Lack of safeguards in Irish abortion bill 'an affront to conscience'
FREE Catholic Classes
The Irish bishops on Friday lamented that the draft bill to legalize abortion in the Republic would require pro-life healthcare professionals to provide abortion referrals, calling the provision "an affront to conscience."
Dublin, Ireland, (CNA/EWTN News) - "The Health (Regulation of Termination of Pregnancy) Bill 2018 poses a very real practical and moral dilemma for healthcare professionals who believe in the fundamental human right to life and in their own responsibility to serve life," read an Oct. 5 statement from the Irish Catholic Bishops' Conference.
They noted that the bill envisages that in the first twelve weeks, abortion will generally be chemically induced.
"This presumes that pharmacists, whether in hospitals or in private practice, will routinely stock and dispense drugs whose specific purpose is to end human life. No provision is made for pharmacists to opt out on the grounds of conscientious objection."
The bishops added that while the bill allows doctors and nurses to opt out of providing abortion, it nevertheless "requires that ... they refer the patient to a colleague who will perform the procedure. This requirement may have the appearance of respecting freedom of conscience but, in reality, it requires a healthcare professional to cooperate in what he or she sincerely believes is doing harm to one patient and taking the life of another."
"We ask the Government, and wider society, to respect the right of all healthcare professionals and pharmacists to exercise conscientious objection not only by refusing to participate actively in abortion but also by declining to refer their patients to others for abortion," the bishops said.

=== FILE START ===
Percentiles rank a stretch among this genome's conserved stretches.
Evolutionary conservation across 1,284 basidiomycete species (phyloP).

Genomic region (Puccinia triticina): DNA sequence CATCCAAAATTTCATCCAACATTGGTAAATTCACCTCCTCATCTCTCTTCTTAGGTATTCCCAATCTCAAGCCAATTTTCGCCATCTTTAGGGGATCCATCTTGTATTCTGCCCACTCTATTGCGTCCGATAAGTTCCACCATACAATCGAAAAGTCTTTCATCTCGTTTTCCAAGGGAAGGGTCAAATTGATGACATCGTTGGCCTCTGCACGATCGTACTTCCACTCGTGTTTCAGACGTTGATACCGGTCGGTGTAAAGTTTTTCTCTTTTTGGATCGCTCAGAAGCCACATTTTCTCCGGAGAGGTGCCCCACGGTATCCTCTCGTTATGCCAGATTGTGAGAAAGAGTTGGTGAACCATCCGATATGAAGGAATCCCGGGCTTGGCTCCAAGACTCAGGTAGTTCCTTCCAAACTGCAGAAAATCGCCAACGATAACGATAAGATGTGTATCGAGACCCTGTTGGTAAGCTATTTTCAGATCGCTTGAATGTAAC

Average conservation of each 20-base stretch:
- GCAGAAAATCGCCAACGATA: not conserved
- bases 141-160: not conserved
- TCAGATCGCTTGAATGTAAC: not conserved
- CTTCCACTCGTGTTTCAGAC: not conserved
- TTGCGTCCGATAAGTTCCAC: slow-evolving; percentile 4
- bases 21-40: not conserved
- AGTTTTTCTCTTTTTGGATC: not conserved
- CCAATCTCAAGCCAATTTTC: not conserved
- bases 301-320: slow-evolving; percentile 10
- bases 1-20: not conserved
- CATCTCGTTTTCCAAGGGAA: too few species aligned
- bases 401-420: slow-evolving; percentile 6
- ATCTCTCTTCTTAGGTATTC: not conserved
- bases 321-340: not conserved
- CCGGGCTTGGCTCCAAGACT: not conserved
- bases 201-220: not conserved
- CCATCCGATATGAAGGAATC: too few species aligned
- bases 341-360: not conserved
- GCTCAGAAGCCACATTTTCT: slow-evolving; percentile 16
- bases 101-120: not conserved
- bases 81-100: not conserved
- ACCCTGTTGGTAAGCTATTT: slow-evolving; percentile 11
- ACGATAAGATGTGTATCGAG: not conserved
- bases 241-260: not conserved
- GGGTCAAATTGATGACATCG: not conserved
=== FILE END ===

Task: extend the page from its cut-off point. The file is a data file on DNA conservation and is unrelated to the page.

They said, "Healthcare professionals, pharmacists and ancillary healthcare workers, should not face legal, professional or financial penalties or any form of discrimination for their commitment to respect life."
A significant number of general practitioners in the Republic of Ireland are appealing not to be forced to refer patients to other doctors for abortions.
The bishops noted that in New Zealand, healthcare professionals "opt in" to the provision of abortion, rather than opting out; nor are those who object to the procedure obliged to provide referrals for it.
"We believe that the Government, by following this approach, could demonstrate respect for the freedom of conscience of healthcare professionals. We ask politicians, whatever their position on the termination of pregnancy, to work towards this."
Irish Health Minister Simon Harris criticized the opt-in stance, which is supported by the National Association of General Practitioners. In June, the group of 2,000 practitioners unanimously voted in favor of the "opt-in" method.
The Irish bishops said that freedom of conscience is recognized in the Universal Declaration of Human Rights, and that "to strip a person of the right to freedom of conscience is to undermine his or her fundamental dignity as a person."